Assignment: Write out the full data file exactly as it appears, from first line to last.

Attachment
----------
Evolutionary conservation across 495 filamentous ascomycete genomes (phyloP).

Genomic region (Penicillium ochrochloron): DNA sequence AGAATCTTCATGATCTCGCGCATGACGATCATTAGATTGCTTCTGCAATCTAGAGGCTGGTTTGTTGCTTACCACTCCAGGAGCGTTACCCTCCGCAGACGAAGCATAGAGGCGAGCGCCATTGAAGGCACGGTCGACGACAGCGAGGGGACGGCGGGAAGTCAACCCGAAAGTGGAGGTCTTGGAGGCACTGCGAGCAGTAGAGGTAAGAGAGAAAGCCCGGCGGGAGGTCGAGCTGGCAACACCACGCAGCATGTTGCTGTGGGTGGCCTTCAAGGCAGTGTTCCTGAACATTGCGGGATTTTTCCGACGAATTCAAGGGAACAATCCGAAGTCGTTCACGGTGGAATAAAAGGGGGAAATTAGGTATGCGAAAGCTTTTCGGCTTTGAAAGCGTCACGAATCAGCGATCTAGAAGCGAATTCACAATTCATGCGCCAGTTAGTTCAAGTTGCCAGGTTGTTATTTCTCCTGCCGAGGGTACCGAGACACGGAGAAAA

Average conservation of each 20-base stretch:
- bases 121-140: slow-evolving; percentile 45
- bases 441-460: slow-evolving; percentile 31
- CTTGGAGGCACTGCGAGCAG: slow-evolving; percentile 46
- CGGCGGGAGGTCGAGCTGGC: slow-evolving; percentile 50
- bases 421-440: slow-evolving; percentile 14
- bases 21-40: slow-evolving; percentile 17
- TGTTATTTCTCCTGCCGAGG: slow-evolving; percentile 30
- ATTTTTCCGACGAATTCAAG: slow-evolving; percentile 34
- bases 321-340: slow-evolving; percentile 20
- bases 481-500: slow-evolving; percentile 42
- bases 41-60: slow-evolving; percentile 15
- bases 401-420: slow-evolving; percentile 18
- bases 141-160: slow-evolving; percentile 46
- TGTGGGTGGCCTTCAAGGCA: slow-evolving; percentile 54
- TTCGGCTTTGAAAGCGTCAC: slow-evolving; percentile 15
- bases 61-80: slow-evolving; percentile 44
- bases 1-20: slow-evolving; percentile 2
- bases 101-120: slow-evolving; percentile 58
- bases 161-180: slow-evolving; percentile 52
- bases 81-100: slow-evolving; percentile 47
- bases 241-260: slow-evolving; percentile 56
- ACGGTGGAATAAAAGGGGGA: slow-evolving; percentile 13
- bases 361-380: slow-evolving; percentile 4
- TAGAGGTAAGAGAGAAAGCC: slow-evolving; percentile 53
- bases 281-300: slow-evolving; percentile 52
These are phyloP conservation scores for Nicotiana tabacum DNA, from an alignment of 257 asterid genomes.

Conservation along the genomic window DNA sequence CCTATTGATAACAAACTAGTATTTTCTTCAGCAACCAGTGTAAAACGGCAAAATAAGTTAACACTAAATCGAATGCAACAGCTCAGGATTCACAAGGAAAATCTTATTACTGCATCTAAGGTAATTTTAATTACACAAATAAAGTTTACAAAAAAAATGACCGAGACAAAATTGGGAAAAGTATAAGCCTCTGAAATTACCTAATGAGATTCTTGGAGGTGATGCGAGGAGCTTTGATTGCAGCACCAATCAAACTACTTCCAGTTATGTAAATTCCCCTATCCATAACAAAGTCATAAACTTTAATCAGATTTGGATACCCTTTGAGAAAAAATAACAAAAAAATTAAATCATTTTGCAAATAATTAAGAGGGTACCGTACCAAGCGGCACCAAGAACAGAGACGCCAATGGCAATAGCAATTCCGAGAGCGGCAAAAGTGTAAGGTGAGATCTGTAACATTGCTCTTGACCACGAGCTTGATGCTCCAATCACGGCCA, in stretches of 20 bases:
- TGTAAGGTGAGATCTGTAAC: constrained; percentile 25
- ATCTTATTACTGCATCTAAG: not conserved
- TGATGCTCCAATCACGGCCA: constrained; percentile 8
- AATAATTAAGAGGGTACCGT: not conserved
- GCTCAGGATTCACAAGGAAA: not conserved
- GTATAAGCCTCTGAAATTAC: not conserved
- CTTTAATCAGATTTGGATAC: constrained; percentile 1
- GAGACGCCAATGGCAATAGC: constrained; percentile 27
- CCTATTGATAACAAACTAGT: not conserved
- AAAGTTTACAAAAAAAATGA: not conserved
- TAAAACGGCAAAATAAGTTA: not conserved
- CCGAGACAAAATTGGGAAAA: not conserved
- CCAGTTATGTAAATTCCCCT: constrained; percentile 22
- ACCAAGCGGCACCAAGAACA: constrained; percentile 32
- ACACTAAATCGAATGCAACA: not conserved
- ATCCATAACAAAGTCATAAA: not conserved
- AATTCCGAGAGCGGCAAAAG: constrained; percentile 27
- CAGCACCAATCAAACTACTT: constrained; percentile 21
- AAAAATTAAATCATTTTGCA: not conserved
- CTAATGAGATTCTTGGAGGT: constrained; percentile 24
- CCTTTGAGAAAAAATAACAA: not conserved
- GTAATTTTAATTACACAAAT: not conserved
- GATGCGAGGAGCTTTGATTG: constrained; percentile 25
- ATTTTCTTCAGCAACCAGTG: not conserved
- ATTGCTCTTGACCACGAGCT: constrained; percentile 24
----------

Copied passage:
Evolutionary conservation across 495 filamentous ascomycete genomes (phyloP).

Genomic region (Penicillium ochrochloron): DNA sequence AGAATCTTCATGATCTCGCGCATGACGATCATTAGATTGCTTCTGCAATCTAGAGGCTGGTTTGTTGCTTACCACTCCAGGAGCGTTACCCTCCGCAGACGAAGCATAGAGGCGAGCGCCATTGAAGGCACGGTCGACGACAGCGAGGGGACGGCGGGAAGTCAACCCGAAAGTGGAGGTCTTGGAGGCACTGCGAGCAGTAGAGGTAAGAGAGAAAGCCCGGCGGGAGGTCGAGCTGGCAACACCACGCAGCATGTTGCTGTGGGTGGCCTTCAAGGCAGTGTTCCTGAACATTGCGGGATTTTTCCGACGAATTCAAGGGAACAATCCGAAGTCGTTCACGGTGGAATAAAAGGGGGAAATTAGGTATGCGAAAGCTTTTCGGCTTTGAAAGCGTCACGAATCAGCGATCTAGAAGCGAATTCACAATTCATGCGCCAGTTAGTTCAAGTTGCCAGGTTGTTATTTCTCCTGCCGAGGGTACCGAGACACGGAGAAAA

Average conservation of each 20-base stretch:
- bases 121-140: slow-evolving; percentile 45
- bases 441-460: slow-evolving; percentile 31
- CTTGGAGGCACTGCGAGCAG: slow-evolving; percentile 46
- CGGCGGGAGGTCGAGCTGGC: slow-evolving; percentile 50
- bases 421-440: slow-evolving; percentile 14
- bases 21-40: slow-evolving; percentile 17
- TGTTATTTCTCCTGCCGAGG: slow-evolving; percentile 30
- ATTTTTCCGACGAATTCAAG: slow-evolving; percentile 34
- bases 321-340: slow-evolving; percentile 20
- bases 481-500: slow-evolving; percentile 42
- bases 41-60: slow-evolving; percentile 15
- bases 401-420: slow-evolving; percentile 18
- bases 141-160: slow-evolving; percentile 46
- TGTGGGTGGCCTTCAAGGCA: slow-evolving; percentile 54
- TTCGGCTTTGAAAGCGTCAC: slow-evolving; percentile 15
- bases 61-80: slow-evolving; percentile 44
- bases 1-20: slow-evolving; percentile 2
- bases 101-120: slow-evolving; percentile 58
- bases 161-180: slow-evolving; percentile 52
- bases 81-100: slow-evolving; percentile 47
- bases 241-260: slow-evolving; percentile 56
- ACGGTGGAATAAAAGGGGGA: slow-evolving; percentile 13
- bases 361-380: slow-evolving; percentile 4
- TAGAGGTAAGAGAGAAAGCC: slow-evolving; percentile 53
- bases 281-300: slow-evolving; percentile 52
These are phyloP conservation scores for Nicotiana tabacum DNA, from an alignment of 257 asterid genomes.

Conservation along the genomic window DNA sequence CCTATTGATAACAAACTAGTATTTTCTTCAGCAACCAGTGTAAAACGGCAAAATAAGTTAACACTAAATCGAATGCAACAGCTCAGGATTCACAAGGAAAATCTTATTACTGCATCTAAGGTAATTTTAATTACACAAATAAAGTTTACAAAAAAAATGACCGAGACAAAATTGGGAAAAGTATAAGCCTCTGAAATTACCTAATGAGATTCTTGGAGGTGATGCGAGGAGCTTTGATTGCAGCACCAATCAAACTACTTCCAGTTATGTAAATTCCCCTATCCATAACAAAGTCATAAACTTTAATCAGATTTGGATACCCTTTGAGAAAAAATAACAAAAAAATTAAATCATTTTGCAAATAATTAAGAGGGTACCGTACCAAGCGGCACCAAGAACAGAGACGCCAATGGCAATAGCAATTCCGAGAGCGGCAAAAGTGTAAGGTGAGATCTGTAACATTGCTCTTGACCACGAGCTTGATGCTCCAATCACGGCCA, in stretches of 20 bases:
- TGTAAGGTGAGATCTGTAAC: constrained; percentile 25
- ATCTTATTACTGCATCTAAG: not conserved
- TGATGCTCCAATCACGGCCA: constrained; percentile 8
- AATAATTAAGAGGGTACCGT: not conserved
- GCTCAGGATTCACAAGGAAA: not conserved
- GTATAAGCCTCTGAAATTAC: not conserved
- CTTTAATCAGATTTGGATAC: constrained; percentile 1
- GAGACGCCAATGGCAATAGC: constrained; percentile 27
- CCTATTGATAACAAACTAGT: not conserved
- AAAGTTTACAAAAAAAATGA: not conserved
- TAAAACGGCAAAATAAGTTA: not conserved
- CCGAGACAAAATTGGGAAAA: not conserved
- CCAGTTATGTAAATTCCCCT: constrained; percentile 22
- ACCAAGCGGCACCAAGAACA: constrained; percentile 32
- ACACTAAATCGAATGCAACA: not conserved
- ATCCATAACAAAGTCATAAA: not conserved
- AATTCCGAGAGCGGCAAAAG: constrained; percentile 27
- CAGCACCAATCAAACTACTT: constrained; percentile 21
- AAAAATTAAATCATTTTGCA: not conserved
- CTAATGAGATTCTTGGAGGT: constrained; percentile 24
- CCTTTGAGAAAAAATAACAA: not conserved
- GTAATTTTAATTACACAAAT: not conserved
- GATGCGAGGAGCTTTGATTG: constrained; percentile 25
- ATTTTCTTCAGCAACCAGTG: not conserved
- ATTGCTCTTGACCACGAGCT: constrained; percentile 24